UC Berkeley
Bear in Mind Conversations with the Chancellor  

Chancellor Berdahl


Current edition
An international campus

February 2010
The battle for Berkeley's future

January 2008
Confronting the challenges of the affordability and access to higher education

September 2007
The Hewlett Challenge, the Energy Biosciences Institute, and equity and inclusion

March 2007
The Energy Biosciences Institute

Dec. 2006
Exploring intercollegiate athletics at UC Berkeley

Oct. 2005
From stem cells to smart buildings: The world of research at UC Berkeley

May 2005
Christopher Edley, Maria Mavroudi, and Tyrone Hayes on the challenges facing UC Berkeley

July 2004
Introducing Chancellor Robert J. Birgeneau

Sept. 2002 - April 2004
Episodes hosted by previous chancellor Robert M. Berdahl


Produced by the Office of Public Affairs in association with SNP Communications. Web streaming provided by Educational Technology Services.

Berkeley sophomore Micki Weinberg tells the Chancellor why he ran for City Council, men's basketball coach Ben Braun shares the strategy behind the Bears' current winning streak, CITRIS director Ruzena Bajcsy explains what technology can do for and to society, and journalism dean Orville Schell talks about what's wrong with the news profession.

Next month: Look for a special, all-student episode — two students debating the Israel-Palestine issue, an amateur comedian poised on the brink of the big time, and the Student Regent-elect — to be recorded with a live student audience.

Want to suggest someone for an interview? Send Bear In Mind an email.

The audio-only interviews below are in RealPlayer format.

Episode Four, Jan. 14, 2003:

audio Hear the entire episode from start to finish ...
51:34 minutes
audio Introduction: "Welcome to the latest edition of Bear in Mind" ...
1:28 minutes

The Micki Weinberg interview
9:50 minutes

In November sophomore Micki Weinberg ran unsuccessfully for a seat on the Berkeley City Council. Here he tells the chancellor why students deserve a voice in city politics, his opinion of Mayor Tom Bates's Daily Cal exploits, and why he thinks aging '60s radicals are afraid to let today's students inherit the mantle of free speech. "Justice and human rights are not issues of right or left wing, liberal or conservative," Weinberg argues passionately, urging that above all, activists must remain reflective.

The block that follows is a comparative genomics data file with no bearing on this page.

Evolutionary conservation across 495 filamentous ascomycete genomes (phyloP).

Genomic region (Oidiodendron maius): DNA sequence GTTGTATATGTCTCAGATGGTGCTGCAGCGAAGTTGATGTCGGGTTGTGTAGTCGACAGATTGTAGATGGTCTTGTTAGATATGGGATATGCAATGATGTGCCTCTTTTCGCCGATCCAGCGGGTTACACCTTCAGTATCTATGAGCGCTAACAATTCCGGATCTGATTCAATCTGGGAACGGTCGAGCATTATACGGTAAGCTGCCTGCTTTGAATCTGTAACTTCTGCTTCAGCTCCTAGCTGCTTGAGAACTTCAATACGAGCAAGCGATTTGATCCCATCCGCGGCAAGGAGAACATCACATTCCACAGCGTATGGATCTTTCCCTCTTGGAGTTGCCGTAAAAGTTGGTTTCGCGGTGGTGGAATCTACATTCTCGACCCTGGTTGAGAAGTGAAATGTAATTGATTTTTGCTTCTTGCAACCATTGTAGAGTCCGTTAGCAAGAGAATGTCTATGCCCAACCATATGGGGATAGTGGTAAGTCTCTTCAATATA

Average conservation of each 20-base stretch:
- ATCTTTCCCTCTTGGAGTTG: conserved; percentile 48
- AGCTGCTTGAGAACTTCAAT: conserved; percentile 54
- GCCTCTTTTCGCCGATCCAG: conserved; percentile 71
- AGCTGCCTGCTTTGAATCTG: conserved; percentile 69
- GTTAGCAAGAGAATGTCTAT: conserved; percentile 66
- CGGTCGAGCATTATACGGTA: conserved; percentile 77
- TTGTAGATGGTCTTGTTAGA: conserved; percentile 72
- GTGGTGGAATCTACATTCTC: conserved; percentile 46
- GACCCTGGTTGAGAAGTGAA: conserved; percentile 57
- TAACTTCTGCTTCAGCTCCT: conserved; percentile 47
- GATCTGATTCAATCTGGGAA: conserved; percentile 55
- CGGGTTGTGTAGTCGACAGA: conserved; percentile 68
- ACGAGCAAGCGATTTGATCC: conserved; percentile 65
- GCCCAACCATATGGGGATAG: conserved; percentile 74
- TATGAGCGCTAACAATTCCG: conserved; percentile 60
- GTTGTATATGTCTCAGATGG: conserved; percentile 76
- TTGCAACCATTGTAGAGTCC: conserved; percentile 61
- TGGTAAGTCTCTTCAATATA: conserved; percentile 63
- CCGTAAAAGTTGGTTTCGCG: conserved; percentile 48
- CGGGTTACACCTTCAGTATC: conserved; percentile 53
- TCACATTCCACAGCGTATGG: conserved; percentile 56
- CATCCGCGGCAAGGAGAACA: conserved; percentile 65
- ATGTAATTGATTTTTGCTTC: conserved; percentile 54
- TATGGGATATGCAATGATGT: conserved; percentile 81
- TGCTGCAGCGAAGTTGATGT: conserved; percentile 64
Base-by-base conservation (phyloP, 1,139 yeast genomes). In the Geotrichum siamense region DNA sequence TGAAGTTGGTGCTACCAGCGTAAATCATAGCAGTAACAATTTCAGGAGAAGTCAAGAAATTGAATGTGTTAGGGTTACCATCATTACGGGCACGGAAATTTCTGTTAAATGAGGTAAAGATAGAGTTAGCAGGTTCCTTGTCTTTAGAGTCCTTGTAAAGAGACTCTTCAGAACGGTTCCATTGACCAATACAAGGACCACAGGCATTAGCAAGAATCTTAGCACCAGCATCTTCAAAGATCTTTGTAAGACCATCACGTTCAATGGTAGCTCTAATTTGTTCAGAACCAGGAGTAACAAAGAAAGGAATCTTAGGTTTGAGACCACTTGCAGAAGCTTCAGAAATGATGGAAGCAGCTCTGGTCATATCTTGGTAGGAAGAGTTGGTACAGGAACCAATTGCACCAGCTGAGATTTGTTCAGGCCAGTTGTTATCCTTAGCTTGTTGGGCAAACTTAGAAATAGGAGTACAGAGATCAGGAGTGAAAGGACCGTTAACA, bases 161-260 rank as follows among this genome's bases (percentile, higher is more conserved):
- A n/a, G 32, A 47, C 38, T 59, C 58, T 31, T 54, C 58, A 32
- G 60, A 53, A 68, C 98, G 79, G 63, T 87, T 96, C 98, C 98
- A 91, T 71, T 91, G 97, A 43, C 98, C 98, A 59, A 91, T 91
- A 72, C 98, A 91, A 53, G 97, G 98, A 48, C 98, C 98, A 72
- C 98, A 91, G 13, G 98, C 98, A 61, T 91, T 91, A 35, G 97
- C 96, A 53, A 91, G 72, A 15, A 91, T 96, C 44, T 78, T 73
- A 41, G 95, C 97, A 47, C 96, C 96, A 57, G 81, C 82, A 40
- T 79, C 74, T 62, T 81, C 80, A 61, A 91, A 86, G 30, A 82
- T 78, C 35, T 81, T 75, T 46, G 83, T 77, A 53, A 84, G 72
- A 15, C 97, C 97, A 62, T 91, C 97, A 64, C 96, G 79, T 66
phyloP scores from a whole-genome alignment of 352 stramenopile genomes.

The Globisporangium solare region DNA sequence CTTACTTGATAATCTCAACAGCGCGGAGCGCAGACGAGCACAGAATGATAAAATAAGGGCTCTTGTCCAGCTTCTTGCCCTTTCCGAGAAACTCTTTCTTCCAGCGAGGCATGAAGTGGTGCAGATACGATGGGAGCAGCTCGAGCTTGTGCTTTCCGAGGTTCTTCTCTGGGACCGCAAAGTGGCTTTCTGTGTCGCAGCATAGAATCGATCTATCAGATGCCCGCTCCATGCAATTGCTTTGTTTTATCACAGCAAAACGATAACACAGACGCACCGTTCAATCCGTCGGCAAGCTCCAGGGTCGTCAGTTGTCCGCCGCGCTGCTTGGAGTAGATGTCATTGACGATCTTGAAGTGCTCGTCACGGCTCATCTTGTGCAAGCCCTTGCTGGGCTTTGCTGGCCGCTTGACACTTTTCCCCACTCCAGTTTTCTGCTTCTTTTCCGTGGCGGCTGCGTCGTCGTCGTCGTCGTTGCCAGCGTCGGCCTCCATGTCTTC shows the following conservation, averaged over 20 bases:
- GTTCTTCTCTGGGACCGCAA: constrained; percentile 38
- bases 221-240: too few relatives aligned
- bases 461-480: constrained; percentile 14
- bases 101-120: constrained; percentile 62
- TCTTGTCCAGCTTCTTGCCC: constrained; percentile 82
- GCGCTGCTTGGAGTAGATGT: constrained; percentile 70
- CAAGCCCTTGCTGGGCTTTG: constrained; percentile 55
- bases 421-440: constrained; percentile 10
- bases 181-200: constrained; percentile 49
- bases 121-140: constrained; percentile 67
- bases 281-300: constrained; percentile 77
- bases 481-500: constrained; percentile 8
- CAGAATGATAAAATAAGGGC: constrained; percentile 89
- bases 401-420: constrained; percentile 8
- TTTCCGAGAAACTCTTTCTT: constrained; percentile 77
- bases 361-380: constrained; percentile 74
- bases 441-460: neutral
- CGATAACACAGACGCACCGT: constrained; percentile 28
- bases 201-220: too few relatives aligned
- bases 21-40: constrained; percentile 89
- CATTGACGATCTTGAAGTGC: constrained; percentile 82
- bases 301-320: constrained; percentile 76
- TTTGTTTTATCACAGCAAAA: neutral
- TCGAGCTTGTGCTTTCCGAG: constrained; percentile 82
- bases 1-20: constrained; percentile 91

Micki Weingberg


The Ben Braun interview
12:10 minutes

Men's basketball coach Ben Braun — one of the most successful coaches in school history — calls in from a recruiting trip to Chicago to talk about what really happens during a time-out huddle, the stress of "putting your whole professional future in the hands of a 17- or 18-year-old," what qualities he looks for in a player, and why Cal has had the best home-court record in the Pac-10 for the last two years.

  Ben Braun
audio The Ruzena Bajcsy interview
10:43 minutes

Ruzena Bajcsy, director of the Center for Information Technology Research in the Interest of Society (CITRIS) shares how CITRIS seeks to address technology's double-edged sword related to privacy and security issues, the only public-funded research center of its kind to do so. A Holocaust survivor, Bajcsy has experienced firsthand the tragic misuse of technology as a tool of fascism and dictatorship.
  Ruzena Bajcsy

The Orville Schell interview
12:59 minutes

Orville Schell, Dean of Berkeley's Graduate School of Journalism, thinks that today's media is failing in its responsibility to inform and educate the public. Why has there been no national debate broadcast about war with Iraq, he asks, blaming television's profit margins and its focus on the lowest common denominator. Schell hopes to change this situation by organizing a brigade of media leaders and educators: "What I aim for is small deeds: to encourage a small archipelago of interesting, intelligent, credible broadcast news that would inform those who want to be informed."

  Orville Schell
audio Top of Mind
4:19 minutes

There's a difficult year ahead for UC Berkeley, with student fees increasing, staff salaries frozen, and state taxes rising. Chancellor Berdahl urges people, despite the sacrifices they will have to make, that "education is an investment ... it's about renewing the common world for our children and for the people of California."


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